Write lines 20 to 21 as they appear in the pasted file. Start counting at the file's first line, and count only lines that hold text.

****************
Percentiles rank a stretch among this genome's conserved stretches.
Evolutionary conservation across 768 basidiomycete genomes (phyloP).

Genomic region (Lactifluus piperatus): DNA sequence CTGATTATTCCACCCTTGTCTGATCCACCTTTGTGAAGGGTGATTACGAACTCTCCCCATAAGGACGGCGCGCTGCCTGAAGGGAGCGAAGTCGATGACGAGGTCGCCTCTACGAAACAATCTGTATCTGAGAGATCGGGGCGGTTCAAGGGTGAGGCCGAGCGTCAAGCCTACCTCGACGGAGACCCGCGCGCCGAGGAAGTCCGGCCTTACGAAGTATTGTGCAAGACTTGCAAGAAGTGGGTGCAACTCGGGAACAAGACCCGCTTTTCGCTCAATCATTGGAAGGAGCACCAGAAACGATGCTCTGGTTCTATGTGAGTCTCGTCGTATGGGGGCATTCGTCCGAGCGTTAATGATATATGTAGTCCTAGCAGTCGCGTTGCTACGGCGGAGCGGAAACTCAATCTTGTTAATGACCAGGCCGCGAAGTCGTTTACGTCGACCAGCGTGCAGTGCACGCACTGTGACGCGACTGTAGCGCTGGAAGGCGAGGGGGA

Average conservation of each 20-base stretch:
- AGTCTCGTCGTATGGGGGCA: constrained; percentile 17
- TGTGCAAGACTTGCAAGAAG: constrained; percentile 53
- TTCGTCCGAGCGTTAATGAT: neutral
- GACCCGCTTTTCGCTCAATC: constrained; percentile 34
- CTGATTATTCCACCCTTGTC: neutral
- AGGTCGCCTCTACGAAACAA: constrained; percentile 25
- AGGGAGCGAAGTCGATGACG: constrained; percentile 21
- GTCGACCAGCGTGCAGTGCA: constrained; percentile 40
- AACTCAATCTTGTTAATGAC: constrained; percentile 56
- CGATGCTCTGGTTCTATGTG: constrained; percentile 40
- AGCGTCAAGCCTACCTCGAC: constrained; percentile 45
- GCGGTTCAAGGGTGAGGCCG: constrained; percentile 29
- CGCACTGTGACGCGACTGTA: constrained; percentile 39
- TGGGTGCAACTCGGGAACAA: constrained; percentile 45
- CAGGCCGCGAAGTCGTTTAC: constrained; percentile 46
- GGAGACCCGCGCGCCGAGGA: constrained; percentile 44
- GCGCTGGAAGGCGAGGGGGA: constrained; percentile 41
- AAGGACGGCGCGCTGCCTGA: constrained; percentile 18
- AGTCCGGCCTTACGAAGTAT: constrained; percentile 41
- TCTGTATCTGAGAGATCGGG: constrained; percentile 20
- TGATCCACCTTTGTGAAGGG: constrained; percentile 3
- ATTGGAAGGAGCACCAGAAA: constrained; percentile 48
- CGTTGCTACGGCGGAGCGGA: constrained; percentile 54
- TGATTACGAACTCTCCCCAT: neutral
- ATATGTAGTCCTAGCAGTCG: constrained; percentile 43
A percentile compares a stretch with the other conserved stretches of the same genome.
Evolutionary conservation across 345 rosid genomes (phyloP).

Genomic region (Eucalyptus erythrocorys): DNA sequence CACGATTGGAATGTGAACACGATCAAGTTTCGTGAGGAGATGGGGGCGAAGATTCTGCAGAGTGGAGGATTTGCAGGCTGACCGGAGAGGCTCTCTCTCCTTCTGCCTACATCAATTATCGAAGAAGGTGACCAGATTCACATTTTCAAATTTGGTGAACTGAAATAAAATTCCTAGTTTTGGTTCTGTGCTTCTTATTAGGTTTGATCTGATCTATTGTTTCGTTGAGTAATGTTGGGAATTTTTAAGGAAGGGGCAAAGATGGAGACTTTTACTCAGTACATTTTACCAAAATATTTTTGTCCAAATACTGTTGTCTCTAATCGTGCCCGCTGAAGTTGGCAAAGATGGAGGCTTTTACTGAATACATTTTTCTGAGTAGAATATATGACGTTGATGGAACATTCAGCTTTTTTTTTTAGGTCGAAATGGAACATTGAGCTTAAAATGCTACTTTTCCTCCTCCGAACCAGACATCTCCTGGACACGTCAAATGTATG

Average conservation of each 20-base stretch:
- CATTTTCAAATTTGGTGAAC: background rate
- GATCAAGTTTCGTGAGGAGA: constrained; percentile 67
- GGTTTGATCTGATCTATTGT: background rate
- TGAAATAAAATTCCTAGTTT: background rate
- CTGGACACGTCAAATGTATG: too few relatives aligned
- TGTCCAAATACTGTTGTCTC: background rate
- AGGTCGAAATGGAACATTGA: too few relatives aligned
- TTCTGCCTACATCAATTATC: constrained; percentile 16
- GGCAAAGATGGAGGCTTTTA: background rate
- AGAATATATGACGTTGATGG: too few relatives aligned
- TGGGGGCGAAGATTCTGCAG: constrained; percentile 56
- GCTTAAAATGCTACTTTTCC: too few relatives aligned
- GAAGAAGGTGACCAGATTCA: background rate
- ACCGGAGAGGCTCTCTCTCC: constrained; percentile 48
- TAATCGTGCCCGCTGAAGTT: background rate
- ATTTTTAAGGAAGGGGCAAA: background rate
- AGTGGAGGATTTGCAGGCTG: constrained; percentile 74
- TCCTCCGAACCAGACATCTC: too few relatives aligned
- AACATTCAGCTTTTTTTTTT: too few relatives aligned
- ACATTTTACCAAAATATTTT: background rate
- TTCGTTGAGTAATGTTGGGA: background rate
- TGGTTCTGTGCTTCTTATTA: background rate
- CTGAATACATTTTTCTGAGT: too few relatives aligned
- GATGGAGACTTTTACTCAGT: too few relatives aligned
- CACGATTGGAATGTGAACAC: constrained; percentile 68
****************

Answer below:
- GGAGACCCGCGCGCCGAGGA: constrained; percentile 44
- GCGCTGGAAGGCGAGGGGGA: constrained; percentile 41